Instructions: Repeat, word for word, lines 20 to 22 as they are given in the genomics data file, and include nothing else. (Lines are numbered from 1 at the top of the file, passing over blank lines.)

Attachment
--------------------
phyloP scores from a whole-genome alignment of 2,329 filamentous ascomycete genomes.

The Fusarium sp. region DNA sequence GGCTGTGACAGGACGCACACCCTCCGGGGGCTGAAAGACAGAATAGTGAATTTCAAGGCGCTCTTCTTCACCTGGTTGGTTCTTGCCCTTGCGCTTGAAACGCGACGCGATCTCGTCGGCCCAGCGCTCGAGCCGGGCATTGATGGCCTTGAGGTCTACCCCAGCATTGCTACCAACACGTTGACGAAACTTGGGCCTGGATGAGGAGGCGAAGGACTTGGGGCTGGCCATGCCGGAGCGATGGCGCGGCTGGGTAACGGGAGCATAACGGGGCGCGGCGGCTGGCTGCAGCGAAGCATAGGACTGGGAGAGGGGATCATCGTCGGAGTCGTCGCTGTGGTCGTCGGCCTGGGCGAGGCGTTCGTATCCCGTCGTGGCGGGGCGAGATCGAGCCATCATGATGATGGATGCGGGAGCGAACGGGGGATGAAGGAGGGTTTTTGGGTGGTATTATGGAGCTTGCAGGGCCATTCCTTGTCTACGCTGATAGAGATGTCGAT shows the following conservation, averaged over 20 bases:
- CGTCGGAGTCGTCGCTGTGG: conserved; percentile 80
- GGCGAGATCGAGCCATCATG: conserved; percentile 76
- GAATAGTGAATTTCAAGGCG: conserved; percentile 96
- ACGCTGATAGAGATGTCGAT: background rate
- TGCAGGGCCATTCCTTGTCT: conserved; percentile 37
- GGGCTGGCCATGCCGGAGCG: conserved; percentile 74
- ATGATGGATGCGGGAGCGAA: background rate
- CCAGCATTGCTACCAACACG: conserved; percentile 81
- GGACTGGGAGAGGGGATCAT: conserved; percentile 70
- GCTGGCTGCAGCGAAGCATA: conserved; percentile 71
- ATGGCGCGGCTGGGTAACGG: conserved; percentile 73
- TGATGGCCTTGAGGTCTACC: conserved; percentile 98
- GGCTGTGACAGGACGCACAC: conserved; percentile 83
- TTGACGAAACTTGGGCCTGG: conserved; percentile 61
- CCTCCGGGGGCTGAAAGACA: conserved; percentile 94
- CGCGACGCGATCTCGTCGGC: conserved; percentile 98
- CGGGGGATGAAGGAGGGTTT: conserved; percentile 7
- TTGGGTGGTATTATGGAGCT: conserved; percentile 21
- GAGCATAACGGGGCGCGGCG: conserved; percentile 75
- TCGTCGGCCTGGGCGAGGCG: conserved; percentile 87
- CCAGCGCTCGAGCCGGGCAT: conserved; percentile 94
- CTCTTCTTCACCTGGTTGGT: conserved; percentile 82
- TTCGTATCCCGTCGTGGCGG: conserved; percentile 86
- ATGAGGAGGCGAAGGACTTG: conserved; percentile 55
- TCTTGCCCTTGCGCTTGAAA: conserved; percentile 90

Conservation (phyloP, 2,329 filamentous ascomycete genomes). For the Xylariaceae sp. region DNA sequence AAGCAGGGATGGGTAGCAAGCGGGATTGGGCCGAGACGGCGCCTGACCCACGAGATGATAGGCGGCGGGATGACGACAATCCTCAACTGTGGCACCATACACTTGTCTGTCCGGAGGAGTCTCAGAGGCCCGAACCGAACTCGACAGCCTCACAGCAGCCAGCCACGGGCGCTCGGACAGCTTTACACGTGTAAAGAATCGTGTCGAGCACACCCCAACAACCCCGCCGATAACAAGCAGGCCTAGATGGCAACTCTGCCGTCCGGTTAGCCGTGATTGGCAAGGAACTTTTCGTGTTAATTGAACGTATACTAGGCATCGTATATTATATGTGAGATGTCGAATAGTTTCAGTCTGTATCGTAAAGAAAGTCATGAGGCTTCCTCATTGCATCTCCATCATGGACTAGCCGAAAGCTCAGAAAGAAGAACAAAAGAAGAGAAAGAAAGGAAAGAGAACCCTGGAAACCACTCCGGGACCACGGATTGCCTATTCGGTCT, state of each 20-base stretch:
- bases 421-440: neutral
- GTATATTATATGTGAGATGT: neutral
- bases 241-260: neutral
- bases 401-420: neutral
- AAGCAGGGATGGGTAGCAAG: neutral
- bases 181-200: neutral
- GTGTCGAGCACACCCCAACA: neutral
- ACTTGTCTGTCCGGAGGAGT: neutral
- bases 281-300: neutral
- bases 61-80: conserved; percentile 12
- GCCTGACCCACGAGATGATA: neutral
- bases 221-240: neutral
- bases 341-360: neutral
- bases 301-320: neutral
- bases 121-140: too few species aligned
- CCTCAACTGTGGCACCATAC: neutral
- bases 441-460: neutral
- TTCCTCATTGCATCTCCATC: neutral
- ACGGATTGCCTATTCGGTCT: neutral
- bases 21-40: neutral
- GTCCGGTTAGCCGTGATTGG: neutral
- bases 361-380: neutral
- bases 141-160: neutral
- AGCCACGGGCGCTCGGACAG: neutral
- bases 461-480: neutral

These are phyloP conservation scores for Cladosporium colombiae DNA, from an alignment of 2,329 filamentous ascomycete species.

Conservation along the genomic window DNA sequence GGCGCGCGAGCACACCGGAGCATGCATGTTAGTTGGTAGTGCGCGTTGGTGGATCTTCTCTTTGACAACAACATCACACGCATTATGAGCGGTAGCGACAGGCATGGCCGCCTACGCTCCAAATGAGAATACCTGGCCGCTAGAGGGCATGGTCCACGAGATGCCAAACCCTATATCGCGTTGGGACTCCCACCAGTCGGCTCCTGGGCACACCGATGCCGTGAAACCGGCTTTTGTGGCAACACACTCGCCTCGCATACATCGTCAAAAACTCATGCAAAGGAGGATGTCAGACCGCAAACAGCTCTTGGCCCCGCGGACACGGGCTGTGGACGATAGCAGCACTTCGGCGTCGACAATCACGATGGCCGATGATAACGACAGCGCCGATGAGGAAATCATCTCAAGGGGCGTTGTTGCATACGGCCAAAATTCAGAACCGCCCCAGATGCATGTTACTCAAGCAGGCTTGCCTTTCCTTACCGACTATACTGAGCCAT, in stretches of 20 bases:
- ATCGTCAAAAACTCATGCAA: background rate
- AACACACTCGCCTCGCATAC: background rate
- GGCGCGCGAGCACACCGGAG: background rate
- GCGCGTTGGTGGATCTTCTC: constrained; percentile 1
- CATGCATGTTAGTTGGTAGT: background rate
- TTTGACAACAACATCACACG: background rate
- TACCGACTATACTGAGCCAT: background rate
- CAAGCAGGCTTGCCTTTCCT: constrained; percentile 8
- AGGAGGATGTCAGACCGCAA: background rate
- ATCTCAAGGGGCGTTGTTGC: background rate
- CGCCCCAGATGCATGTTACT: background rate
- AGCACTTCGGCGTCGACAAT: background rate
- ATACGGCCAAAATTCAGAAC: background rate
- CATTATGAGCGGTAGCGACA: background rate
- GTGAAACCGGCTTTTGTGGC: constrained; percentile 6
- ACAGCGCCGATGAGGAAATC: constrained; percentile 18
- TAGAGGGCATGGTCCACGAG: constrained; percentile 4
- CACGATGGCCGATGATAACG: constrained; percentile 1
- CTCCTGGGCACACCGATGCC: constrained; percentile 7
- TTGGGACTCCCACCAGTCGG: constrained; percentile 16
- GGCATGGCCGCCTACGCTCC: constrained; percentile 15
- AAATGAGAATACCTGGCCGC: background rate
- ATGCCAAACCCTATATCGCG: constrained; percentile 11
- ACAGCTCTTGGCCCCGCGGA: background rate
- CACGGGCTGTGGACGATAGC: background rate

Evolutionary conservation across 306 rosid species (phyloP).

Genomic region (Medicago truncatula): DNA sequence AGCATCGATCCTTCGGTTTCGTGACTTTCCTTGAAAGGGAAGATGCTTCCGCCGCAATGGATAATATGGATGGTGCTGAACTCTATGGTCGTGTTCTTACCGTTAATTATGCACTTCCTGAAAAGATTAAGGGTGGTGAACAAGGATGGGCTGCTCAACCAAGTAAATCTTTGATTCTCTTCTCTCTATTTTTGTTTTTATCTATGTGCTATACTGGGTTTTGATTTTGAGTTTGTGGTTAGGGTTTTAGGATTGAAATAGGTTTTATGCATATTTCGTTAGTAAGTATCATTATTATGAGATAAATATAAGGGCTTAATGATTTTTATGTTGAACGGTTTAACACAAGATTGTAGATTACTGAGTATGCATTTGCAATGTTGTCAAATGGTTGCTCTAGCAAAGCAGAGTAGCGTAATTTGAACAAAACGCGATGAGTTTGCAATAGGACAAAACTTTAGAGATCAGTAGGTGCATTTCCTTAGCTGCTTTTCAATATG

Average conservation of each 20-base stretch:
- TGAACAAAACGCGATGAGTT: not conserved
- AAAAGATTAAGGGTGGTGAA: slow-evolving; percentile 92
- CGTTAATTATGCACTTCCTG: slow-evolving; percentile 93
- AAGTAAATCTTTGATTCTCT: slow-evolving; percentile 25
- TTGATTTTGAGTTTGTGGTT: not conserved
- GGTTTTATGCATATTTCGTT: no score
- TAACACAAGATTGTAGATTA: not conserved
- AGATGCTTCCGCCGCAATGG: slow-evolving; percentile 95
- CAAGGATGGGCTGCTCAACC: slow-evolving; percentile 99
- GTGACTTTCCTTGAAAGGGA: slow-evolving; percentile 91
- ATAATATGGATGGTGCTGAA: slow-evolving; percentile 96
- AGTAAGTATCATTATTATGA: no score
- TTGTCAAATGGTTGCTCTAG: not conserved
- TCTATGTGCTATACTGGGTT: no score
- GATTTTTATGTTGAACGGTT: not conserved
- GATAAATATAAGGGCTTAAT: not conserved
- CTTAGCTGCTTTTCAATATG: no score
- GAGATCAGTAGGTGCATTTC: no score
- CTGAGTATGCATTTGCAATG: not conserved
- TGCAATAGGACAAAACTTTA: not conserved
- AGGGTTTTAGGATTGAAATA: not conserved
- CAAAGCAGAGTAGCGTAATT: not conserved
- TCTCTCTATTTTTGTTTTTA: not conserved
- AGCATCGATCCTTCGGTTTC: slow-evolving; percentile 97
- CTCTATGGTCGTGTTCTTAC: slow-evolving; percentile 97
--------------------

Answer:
- TTGGGTGGTATTATGGAGCT: conserved; percentile 21
- GAGCATAACGGGGCGCGGCG: conserved; percentile 75
- TCGTCGGCCTGGGCGAGGCG: conserved; percentile 87